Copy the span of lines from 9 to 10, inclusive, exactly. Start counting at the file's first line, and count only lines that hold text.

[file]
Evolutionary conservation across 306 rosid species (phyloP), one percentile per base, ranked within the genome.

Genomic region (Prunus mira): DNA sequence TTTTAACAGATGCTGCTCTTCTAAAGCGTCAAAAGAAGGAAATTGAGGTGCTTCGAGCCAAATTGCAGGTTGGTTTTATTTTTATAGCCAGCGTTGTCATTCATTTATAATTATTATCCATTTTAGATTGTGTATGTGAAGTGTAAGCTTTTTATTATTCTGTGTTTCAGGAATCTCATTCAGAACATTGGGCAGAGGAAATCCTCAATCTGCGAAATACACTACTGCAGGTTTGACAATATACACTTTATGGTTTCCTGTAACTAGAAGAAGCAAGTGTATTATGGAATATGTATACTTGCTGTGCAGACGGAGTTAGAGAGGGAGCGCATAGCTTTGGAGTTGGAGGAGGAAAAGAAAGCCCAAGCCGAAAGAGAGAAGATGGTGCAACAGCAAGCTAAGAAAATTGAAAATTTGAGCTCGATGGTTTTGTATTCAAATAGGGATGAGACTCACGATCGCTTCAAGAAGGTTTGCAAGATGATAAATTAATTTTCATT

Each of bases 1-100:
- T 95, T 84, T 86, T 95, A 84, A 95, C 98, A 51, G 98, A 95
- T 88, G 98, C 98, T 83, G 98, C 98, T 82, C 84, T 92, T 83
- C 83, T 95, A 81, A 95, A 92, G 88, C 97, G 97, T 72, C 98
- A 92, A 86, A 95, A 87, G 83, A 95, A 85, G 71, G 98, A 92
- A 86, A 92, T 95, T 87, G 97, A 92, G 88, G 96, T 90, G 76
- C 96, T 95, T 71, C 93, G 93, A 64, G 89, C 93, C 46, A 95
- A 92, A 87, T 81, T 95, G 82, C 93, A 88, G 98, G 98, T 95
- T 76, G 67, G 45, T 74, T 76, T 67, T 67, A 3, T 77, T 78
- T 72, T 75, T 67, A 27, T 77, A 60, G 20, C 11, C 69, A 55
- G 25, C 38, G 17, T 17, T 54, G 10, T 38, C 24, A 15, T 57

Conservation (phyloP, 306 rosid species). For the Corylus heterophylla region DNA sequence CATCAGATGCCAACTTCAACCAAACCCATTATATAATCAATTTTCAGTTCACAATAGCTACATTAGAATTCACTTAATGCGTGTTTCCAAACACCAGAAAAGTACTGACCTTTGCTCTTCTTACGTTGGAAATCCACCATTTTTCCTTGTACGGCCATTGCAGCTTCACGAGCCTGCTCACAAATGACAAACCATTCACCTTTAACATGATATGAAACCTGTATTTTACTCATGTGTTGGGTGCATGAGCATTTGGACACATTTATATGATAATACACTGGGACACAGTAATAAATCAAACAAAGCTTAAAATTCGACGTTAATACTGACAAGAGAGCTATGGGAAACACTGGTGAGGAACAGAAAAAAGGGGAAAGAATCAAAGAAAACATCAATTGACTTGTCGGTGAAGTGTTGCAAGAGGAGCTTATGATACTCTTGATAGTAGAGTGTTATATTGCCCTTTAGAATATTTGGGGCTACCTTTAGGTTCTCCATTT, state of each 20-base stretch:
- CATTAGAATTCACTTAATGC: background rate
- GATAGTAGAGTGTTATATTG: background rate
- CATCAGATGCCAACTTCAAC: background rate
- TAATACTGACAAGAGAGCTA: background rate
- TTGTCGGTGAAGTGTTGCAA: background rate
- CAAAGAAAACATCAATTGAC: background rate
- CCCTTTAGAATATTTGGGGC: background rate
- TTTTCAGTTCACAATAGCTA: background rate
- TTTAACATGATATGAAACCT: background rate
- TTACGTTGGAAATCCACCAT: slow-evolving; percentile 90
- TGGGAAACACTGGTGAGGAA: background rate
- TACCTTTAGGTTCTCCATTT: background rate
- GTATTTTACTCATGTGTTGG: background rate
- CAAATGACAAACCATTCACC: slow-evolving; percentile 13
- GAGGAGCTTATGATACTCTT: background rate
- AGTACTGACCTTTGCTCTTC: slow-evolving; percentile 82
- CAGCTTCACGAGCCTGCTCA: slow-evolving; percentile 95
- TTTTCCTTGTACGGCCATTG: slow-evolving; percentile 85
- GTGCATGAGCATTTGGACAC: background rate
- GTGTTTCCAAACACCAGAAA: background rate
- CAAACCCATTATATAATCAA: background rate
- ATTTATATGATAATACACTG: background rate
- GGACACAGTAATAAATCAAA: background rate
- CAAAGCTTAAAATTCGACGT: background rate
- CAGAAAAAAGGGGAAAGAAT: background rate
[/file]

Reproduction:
- C 96, T 95, T 71, C 93, G 93, A 64, G 89, C 93, C 46, A 95
- A 92, A 87, T 81, T 95, G 82, C 93, A 88, G 98, G 98, T 95